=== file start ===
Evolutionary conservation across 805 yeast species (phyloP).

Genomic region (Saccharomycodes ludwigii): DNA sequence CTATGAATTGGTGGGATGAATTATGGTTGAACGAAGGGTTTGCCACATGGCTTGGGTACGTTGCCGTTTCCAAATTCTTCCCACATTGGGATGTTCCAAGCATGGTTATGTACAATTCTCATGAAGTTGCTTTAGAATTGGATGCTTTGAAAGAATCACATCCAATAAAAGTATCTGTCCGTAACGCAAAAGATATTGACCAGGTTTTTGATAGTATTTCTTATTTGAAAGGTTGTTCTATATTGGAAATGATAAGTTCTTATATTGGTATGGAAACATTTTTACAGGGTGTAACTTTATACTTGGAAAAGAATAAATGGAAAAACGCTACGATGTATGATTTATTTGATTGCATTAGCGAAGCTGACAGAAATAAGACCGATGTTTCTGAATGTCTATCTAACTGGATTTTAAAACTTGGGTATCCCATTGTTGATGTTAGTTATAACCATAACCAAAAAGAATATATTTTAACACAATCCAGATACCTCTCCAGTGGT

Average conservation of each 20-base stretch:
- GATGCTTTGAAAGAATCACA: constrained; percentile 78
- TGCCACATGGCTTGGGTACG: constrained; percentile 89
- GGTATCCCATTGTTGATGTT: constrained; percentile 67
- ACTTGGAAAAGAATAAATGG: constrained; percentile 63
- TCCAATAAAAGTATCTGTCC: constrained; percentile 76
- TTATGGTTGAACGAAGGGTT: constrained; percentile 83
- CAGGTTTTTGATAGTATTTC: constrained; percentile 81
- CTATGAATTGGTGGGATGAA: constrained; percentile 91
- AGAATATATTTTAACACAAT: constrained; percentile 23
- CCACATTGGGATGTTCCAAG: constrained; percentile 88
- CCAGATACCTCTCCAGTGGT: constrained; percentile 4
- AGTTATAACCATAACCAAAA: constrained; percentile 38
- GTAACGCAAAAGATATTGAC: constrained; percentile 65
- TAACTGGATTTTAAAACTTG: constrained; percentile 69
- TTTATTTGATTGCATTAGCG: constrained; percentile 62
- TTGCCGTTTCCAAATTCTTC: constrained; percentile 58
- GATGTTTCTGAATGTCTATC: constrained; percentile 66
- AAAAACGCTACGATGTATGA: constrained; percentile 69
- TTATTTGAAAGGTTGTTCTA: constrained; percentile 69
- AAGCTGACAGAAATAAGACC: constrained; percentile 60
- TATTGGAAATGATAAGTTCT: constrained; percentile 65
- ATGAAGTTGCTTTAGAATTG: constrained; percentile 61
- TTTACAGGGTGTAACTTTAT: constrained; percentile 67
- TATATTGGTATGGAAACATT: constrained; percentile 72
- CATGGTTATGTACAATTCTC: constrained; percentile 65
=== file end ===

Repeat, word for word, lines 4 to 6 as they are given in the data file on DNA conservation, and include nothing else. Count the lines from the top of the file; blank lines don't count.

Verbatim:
- GATGCTTTGAAAGAATCACA: constrained; percentile 78
- TGCCACATGGCTTGGGTACG: constrained; percentile 89
- GGTATCCCATTGTTGATGTT: constrained; percentile 67